The analytic tradition tends to treat philosophical texts like an idealized scientific project: you start with a premise, have an open mind about it, and then use logic and (sometimes) empirical observations to see whether the premise holds true or not, or whether there is a flaw in the logic leading from the premise to the conclusion.
However, if your starting point is an intuition—such as that your inner life is so rich that it cannot be squared with a purely functionalist view of biology—, but someone else’s starting point is an entirely different intuition—his inner life can be easily squared with a functionalist view—, then you will automatically come to very different ideas.
The explanandum, that which needs to be explained, is very different in both cases. This means that no amount of sound logic or even empirical evidence can solve the problem: the two philosophers will simply talk past each other.
There is an alternative to the analytic method, described by R. G. Collingwood.
In his Essay On Philosophical Method, he argued that in philosophy, unlike in empirical science, we actually start with the conclusion. Rather than using arguments to decide the truth of a proposition, we already know what we want to show to be true. The process of formulating the argument, then, serves the purpose of clarifying one’s thought, working out the details, and discover new aspects of the problem and gain new, more profound, insights.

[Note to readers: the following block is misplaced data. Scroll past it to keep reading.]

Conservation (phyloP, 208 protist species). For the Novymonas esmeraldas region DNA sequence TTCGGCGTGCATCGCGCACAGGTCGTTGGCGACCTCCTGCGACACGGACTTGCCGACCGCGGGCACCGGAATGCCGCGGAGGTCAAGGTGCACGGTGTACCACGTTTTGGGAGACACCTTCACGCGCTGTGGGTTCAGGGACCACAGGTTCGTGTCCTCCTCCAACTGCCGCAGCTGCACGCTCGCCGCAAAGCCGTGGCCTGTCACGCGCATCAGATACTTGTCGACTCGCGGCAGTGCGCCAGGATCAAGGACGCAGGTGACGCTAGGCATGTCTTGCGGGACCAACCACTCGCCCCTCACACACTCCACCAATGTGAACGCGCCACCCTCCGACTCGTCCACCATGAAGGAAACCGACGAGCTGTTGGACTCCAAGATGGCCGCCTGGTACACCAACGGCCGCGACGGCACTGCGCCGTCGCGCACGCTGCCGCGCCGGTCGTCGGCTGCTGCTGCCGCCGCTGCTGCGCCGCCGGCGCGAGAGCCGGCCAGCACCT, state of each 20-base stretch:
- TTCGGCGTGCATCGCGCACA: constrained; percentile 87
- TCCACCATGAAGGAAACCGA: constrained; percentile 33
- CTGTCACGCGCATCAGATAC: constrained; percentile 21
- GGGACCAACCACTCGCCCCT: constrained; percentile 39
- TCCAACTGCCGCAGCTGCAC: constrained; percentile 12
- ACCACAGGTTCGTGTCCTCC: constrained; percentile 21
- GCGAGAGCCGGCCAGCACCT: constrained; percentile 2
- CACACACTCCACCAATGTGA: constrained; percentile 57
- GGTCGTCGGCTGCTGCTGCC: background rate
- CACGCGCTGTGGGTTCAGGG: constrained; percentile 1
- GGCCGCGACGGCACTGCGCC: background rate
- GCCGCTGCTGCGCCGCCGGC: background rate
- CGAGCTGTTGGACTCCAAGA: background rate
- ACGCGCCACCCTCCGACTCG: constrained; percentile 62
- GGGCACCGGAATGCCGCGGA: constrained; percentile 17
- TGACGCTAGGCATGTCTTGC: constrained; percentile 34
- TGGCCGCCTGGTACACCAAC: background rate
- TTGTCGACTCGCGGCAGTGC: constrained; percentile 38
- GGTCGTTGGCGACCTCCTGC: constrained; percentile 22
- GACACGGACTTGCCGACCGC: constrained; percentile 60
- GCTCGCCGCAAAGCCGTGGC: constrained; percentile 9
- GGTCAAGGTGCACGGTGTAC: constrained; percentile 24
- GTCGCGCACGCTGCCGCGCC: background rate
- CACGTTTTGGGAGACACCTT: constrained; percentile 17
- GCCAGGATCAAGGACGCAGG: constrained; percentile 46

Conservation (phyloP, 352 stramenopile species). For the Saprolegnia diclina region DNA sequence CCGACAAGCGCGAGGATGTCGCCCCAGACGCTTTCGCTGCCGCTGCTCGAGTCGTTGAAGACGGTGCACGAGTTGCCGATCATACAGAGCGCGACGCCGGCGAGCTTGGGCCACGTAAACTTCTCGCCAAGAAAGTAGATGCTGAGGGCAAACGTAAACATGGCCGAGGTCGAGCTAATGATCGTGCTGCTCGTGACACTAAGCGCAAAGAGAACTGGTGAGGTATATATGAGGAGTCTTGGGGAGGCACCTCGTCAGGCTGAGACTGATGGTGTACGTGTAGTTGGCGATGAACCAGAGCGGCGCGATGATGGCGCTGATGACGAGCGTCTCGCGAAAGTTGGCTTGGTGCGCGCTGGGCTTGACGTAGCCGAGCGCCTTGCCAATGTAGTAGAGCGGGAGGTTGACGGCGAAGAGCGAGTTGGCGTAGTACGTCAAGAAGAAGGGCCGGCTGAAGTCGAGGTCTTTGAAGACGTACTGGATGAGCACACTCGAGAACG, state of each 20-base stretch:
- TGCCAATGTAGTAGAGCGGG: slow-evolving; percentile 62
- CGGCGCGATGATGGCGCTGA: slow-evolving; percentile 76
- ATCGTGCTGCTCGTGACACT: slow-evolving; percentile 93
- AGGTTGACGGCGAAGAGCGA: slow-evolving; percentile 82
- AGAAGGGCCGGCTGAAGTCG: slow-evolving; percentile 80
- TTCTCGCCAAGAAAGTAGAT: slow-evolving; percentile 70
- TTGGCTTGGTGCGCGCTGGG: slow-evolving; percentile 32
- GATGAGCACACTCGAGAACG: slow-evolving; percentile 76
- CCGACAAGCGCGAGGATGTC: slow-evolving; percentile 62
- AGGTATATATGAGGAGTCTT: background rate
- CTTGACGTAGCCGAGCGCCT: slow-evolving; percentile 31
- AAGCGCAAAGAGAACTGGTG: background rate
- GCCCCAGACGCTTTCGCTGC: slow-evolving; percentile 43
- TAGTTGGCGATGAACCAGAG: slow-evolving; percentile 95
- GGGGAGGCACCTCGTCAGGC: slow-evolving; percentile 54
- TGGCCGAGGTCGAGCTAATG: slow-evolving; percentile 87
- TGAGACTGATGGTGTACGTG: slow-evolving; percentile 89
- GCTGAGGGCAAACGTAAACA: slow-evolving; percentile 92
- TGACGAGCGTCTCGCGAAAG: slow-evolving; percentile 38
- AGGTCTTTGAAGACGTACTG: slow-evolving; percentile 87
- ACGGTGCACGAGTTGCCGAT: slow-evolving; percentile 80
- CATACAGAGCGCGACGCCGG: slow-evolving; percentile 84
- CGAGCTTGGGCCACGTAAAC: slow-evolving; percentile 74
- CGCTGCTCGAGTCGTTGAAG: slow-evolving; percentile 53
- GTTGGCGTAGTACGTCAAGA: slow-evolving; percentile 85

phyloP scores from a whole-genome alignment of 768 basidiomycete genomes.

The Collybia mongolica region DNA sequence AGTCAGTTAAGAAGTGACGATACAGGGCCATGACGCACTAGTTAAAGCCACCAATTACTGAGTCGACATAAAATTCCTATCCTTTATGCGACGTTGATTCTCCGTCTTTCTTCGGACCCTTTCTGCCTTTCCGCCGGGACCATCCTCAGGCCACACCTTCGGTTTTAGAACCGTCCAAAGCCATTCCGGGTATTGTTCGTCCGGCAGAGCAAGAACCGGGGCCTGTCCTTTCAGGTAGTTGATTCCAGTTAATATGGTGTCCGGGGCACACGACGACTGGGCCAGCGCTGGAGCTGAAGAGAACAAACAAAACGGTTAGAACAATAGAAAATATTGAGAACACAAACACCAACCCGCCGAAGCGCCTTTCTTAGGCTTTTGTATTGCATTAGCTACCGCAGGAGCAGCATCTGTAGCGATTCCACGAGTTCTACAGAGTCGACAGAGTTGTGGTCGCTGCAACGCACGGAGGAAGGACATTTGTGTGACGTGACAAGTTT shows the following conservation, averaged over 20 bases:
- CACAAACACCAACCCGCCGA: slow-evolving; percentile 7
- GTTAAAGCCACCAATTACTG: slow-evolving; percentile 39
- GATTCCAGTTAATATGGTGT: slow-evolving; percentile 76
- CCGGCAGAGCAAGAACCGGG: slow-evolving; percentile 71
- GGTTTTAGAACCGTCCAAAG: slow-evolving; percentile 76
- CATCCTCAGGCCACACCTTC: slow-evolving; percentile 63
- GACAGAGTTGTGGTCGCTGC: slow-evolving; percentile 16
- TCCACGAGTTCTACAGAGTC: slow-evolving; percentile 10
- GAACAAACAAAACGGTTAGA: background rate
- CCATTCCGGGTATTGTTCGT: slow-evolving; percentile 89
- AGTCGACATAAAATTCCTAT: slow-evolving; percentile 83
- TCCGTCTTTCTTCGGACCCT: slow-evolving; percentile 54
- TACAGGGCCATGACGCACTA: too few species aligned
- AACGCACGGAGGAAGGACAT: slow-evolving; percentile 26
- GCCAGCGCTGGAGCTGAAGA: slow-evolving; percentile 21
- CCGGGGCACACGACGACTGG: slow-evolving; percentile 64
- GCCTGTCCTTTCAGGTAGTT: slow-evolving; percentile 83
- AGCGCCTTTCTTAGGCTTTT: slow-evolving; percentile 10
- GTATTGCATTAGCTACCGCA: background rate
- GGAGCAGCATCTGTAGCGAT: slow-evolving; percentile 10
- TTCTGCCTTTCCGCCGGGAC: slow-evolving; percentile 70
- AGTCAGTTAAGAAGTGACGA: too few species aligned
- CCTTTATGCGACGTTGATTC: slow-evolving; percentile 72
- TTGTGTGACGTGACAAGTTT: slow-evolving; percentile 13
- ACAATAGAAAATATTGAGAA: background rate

This seems to me to be a more honest approach, and therefore more fruitful. It also leads to better prose (Collingwood himself was a superb writer), because we no longer need to pretend we’re doing something like empirical science when we’re doing philosophy.
It also brings into focus what really matters: the premise, whether it be openly stated or hidden. In this case, the premise would be that “my intuition tells me loud and clear that my inner experience defies materialist-functionalist explanations.” When someone else has a different intuition, instead of battling it out via ever-more complex and fine-grained logical arguments while still getting nowhere, we can then ask the real question: why is it that people have such different intuitions?
Iain McGilchrist’s Solution to the Zombie Problem
Perhaps Iain McGilchrist’s hemisphere hypothesis can help explain some of what is going on here. Based on his neurological research, he says that the left and right brain hemispheres produce very different “takes” on reality. To simplify greatly:
The right hemisphere tends to perceive the world as a whole, as “round”, as nuanced, and each situation as unique.
The left hemisphere tends to perceive the world in abstract terms, chops it up into parts and categorizes them, and relies on hyperfocused logical thought aimed at manipulation/usefulness.
We can see how the left hemisphere would be much more prone to seeing the world in purely functional terms. Someone who relies primarily on it should give priority to logical thought and abstraction over a view of the cosmos as a whole that we actively relate to via intuition.
To illustrate how this works, consider this experiment that McGilchrist brings up in his book, The Matter With Things:2
Candidates were asked to look at the following syllogisms (logical arguments) and decide whether they are sound or not:
All monkeys climb trees; [OK]